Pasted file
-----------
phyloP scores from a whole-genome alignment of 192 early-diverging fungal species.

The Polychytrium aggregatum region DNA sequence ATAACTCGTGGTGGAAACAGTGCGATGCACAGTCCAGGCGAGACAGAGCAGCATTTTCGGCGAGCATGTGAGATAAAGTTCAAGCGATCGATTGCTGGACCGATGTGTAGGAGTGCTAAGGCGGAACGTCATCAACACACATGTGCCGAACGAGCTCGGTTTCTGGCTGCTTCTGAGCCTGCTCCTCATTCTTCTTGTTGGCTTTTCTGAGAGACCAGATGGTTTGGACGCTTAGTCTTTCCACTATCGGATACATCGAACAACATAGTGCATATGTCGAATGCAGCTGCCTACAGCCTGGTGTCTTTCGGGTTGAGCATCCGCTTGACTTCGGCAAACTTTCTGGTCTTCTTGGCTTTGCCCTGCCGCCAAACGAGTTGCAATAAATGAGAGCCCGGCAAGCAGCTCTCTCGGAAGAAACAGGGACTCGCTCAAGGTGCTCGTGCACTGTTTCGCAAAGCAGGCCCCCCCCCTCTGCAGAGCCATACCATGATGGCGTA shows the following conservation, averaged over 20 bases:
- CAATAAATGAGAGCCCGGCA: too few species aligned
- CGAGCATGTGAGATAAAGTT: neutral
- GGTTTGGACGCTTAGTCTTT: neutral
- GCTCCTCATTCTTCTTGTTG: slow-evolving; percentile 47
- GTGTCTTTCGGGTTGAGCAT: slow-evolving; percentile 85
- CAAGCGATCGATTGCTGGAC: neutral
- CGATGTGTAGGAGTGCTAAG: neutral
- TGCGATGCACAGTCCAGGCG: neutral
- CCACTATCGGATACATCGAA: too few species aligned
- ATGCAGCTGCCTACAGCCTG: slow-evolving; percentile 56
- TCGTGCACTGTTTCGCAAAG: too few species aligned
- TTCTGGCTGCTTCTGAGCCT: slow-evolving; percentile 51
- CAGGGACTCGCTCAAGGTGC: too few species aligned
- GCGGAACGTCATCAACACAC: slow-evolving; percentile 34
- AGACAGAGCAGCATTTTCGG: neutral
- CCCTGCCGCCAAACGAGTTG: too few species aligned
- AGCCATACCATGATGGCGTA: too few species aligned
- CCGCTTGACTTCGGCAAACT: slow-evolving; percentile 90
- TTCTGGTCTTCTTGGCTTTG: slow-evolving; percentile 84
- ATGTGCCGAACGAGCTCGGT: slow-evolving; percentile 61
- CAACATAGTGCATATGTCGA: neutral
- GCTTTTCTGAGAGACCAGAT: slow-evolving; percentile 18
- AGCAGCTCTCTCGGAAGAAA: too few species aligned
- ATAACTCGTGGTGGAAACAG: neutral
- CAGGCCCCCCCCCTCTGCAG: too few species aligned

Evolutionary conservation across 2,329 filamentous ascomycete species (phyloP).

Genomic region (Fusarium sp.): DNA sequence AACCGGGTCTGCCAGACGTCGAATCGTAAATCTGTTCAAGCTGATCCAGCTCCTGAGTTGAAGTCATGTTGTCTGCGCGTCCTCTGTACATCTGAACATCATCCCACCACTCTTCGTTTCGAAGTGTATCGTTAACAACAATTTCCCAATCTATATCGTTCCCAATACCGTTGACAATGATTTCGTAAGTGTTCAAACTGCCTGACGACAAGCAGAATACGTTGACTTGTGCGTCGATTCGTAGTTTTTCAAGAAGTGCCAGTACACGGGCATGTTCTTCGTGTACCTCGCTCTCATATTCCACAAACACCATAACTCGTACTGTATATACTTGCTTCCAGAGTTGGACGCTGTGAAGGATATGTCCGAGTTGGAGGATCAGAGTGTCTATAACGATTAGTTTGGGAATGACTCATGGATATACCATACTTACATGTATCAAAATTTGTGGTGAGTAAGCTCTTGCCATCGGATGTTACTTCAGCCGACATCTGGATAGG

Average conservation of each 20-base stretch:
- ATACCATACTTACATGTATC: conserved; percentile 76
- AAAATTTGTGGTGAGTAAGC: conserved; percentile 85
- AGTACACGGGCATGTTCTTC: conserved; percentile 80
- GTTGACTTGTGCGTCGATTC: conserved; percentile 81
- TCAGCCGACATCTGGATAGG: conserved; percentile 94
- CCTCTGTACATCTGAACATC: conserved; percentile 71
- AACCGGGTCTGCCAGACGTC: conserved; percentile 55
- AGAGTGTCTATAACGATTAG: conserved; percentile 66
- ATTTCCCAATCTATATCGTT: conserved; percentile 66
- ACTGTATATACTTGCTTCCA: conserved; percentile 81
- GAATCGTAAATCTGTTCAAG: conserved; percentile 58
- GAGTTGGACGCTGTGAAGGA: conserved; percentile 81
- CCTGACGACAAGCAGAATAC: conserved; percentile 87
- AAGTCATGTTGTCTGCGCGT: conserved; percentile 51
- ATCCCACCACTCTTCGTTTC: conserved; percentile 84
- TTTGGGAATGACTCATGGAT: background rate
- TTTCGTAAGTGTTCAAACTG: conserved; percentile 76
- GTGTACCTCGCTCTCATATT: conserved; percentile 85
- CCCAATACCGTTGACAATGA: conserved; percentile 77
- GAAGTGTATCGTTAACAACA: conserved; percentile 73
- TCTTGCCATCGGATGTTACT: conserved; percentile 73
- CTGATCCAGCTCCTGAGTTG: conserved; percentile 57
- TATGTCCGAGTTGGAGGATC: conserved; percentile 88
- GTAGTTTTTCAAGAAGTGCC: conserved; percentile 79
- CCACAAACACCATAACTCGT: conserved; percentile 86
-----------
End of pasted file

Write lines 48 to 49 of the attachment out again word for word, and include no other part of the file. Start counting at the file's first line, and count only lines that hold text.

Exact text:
- GTGTACCTCGCTCTCATATT: conserved; percentile 85
- CCCAATACCGTTGACAATGA: conserved; percentile 77